One Kind of Officer
Of The Uses of Civility
Captain Ransome, it is not permitted to you to know anything. It is sufficient that you obey my orderwhich permit me to repeat. If you perceive any movement of troops in your front you are to open fire, and if attacked hold this position as long as you can. Do I make myself understood, sir?
Nothing could be plainer. Lieutenant Price,this to an officer of his own battery, who had ridden up in time to hear the orderthe generals meaning is clear, is it not?
The lieutenant passed on to his post. For a moment General Cameron and the commander of the battery sat in their saddles, looking at each other in silence. There was no more to say; apparently too much had already been said. Then the superior officer nodded coldly and turned his horse to ride away. The artillerist saluted slowly, gravely, and with extreme formality. One acquainted with the niceties of military etiquette would have said that by his manner he attested a sense of the rebuke that he had incurred. It is one of the important uses of civility to signify resentment.
When the general had joined his staff and escort, awaiting him at a little distance, the whole cavalcade moved off toward the right of the guns and vanished in the fog. Captain Ransome was alone, silent, motionless as an equestrian statue. The gray fog, thickening every moment, closed in about him like a visible doom.
Under What Circumstances Men Do Not Wish To Be Shot
The fighting of the day before had been desultory and indecisive. At the points of collision the smoke of battle had hung in blue sheets among the branches of the trees till beaten into nothing by the falling rain. In the softened earth the wheels of cannon and ammunition wagons cut deep, ragged furrows, and movements of infantry seemed impeded by the mud that clung to the soldiers feet as, with soaken garments and rifles imperfectly protected by capes of overcoats they went dragging in sinuous lines hither and thither through dripping forest and flooded field. Mounted officers, their heads protruding from rubber ponchos that glittered like black armor, picked their way, singly and in loose groups, among the men, coming and going with apparent aimlessness and commanding attention from nobody but one another. Here and there a dead man, his clothing defiled with earth, his face covered with a blanket or showing yellow and claylike in the rain, added his dispiriting influence to that of the other dismal features of the scene and augmented the general discomfort with a particular dejection. Very repulsive these wrecks lookednot at all heroic, and nobody was accessible to the infection of their patriotic example. Dead upon the field of honor, yes; but the field of honor was so very wet! It makes a difference.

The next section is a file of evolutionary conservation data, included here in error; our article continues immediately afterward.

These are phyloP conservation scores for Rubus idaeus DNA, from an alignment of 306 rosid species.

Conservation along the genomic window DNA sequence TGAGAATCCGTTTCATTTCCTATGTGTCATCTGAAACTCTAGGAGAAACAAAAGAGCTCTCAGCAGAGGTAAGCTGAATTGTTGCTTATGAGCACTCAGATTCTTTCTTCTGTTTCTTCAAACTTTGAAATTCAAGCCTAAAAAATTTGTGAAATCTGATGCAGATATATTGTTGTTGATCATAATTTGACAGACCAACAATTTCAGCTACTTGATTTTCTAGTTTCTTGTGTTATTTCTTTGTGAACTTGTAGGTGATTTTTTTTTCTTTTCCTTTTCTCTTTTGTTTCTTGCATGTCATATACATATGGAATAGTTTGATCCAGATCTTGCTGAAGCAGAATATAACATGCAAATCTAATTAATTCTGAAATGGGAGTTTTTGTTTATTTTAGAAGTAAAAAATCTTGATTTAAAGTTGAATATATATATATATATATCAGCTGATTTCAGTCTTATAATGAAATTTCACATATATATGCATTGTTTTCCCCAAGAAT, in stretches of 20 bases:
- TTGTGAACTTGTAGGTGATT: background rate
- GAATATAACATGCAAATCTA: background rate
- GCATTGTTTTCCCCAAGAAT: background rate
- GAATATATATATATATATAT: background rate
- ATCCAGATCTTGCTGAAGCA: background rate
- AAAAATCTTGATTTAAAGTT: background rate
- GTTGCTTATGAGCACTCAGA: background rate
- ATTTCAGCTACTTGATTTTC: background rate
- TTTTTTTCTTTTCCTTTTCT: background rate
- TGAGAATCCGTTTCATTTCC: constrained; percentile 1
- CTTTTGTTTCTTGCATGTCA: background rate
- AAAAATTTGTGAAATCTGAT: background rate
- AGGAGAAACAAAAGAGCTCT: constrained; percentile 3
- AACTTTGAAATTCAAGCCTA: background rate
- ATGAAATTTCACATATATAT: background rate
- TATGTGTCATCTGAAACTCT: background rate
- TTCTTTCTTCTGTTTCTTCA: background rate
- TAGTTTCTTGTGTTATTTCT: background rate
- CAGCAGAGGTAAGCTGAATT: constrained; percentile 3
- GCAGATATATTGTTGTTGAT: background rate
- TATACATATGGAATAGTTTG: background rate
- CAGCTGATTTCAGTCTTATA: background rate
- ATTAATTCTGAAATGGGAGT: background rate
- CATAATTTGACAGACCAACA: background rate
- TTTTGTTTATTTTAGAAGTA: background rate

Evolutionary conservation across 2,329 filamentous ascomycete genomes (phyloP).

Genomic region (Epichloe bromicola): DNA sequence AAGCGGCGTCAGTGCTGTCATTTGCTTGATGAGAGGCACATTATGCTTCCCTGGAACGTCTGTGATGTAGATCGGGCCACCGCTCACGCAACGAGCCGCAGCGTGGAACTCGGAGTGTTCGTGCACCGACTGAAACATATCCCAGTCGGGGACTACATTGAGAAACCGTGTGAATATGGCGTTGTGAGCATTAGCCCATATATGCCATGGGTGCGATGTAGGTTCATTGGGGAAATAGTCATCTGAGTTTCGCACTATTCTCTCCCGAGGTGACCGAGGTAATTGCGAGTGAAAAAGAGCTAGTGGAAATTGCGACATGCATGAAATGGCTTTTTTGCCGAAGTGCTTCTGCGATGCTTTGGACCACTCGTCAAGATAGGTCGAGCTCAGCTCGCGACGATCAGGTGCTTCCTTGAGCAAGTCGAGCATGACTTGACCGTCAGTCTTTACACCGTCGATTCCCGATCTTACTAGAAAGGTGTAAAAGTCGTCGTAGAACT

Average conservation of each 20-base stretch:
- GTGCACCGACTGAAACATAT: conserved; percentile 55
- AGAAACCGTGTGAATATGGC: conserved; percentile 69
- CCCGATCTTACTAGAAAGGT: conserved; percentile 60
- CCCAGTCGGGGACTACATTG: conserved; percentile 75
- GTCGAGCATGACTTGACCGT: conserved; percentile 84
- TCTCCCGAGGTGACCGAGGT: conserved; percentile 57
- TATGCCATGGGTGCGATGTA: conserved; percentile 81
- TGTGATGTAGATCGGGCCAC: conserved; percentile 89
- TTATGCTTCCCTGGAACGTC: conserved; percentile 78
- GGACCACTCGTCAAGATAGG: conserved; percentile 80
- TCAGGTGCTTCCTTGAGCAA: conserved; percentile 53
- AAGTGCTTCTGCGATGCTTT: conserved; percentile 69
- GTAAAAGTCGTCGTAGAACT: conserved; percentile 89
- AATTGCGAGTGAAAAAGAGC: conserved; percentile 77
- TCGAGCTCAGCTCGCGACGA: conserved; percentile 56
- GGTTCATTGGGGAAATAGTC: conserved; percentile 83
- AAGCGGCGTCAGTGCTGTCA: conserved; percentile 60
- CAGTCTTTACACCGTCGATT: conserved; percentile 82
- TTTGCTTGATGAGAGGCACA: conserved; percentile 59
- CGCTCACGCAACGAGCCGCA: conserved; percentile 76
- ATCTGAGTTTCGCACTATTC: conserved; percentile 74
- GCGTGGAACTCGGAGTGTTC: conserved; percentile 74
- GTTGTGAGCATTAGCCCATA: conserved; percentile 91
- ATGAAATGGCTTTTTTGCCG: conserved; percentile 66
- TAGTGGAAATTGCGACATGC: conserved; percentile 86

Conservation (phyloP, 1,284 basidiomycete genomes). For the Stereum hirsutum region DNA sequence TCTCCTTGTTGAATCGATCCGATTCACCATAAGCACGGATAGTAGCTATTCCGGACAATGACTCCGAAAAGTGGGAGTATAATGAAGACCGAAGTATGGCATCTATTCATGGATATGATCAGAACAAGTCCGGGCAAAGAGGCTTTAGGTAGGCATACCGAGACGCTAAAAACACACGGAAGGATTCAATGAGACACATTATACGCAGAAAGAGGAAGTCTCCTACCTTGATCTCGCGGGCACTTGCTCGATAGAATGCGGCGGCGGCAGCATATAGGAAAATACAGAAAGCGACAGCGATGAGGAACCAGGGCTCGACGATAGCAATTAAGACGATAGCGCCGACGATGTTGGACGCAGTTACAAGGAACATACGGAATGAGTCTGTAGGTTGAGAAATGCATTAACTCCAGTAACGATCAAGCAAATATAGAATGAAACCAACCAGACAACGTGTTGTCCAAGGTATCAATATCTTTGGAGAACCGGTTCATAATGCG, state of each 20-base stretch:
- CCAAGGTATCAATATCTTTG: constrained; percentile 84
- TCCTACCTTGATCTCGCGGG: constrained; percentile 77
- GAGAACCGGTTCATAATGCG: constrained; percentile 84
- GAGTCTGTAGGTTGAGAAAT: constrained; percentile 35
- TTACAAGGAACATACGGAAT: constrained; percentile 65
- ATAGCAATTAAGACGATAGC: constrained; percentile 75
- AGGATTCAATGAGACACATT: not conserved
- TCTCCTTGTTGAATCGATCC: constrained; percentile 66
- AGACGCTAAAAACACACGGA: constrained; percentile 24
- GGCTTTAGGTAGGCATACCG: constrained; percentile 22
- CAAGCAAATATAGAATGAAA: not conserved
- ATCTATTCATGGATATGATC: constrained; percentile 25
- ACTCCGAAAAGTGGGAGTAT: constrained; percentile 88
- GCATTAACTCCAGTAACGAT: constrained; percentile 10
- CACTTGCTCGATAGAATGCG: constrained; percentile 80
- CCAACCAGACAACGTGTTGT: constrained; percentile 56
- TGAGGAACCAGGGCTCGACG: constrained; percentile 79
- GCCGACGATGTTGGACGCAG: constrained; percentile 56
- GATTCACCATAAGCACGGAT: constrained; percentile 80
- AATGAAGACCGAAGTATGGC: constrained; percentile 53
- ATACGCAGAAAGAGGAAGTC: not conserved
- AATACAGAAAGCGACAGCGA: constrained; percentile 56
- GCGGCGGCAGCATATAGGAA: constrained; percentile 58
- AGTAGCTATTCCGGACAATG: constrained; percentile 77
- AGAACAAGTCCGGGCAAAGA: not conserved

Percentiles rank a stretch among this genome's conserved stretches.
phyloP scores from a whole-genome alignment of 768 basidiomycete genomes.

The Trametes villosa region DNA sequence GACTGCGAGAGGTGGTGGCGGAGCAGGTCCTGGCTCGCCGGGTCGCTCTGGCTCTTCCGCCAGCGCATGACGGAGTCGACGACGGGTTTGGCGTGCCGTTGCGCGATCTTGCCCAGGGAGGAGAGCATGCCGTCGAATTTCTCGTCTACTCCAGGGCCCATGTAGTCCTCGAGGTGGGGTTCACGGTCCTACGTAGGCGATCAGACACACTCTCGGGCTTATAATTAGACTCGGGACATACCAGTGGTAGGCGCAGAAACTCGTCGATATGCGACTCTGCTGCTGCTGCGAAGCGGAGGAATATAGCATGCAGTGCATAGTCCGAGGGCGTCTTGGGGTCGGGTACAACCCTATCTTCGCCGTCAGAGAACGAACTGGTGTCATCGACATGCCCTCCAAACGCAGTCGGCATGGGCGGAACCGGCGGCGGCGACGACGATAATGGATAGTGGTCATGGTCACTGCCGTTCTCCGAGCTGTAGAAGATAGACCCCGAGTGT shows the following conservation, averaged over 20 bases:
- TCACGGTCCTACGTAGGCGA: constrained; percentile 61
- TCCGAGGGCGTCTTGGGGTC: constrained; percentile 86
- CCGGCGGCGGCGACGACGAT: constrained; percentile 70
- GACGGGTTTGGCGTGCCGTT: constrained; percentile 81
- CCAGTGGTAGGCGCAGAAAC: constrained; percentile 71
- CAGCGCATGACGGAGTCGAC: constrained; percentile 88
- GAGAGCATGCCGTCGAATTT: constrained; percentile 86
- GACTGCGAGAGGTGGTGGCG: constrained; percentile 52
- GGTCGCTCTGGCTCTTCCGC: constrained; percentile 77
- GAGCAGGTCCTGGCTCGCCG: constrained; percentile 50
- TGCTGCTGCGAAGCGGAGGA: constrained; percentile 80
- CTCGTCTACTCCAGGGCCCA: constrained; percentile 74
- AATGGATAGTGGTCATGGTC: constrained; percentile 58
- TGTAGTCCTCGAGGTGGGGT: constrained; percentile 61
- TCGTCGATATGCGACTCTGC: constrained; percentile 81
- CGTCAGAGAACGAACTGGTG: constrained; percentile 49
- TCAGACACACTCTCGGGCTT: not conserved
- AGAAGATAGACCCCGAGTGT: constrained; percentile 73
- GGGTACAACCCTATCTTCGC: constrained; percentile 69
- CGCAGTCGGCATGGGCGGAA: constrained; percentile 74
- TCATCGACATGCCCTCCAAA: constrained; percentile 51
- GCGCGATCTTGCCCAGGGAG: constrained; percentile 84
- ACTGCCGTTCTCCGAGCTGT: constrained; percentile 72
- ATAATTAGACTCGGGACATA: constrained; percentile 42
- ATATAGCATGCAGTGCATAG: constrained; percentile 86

The general engagement that all expected did not occur, none of the small advantages accruing, now to this side and now to that, in isolated and accidental collisions being followed up. Half-hearted attacks provoked a sullen resistance which was satisfied with mere repulse. Orders were obeyed with mechanical fidelity; no one did any more than his duty.
The army is cowardly to-day, said General Cameron, the commander of a Federal brigade, to his adjutant- general.
The army is cold, replied the officer addressed, andyes, it doesnt wish to be like that.
He pointed to one of the dead bodies, lying in a thin pool of yellow water, its face and clothing bespattered with mud from hoof and wheel.
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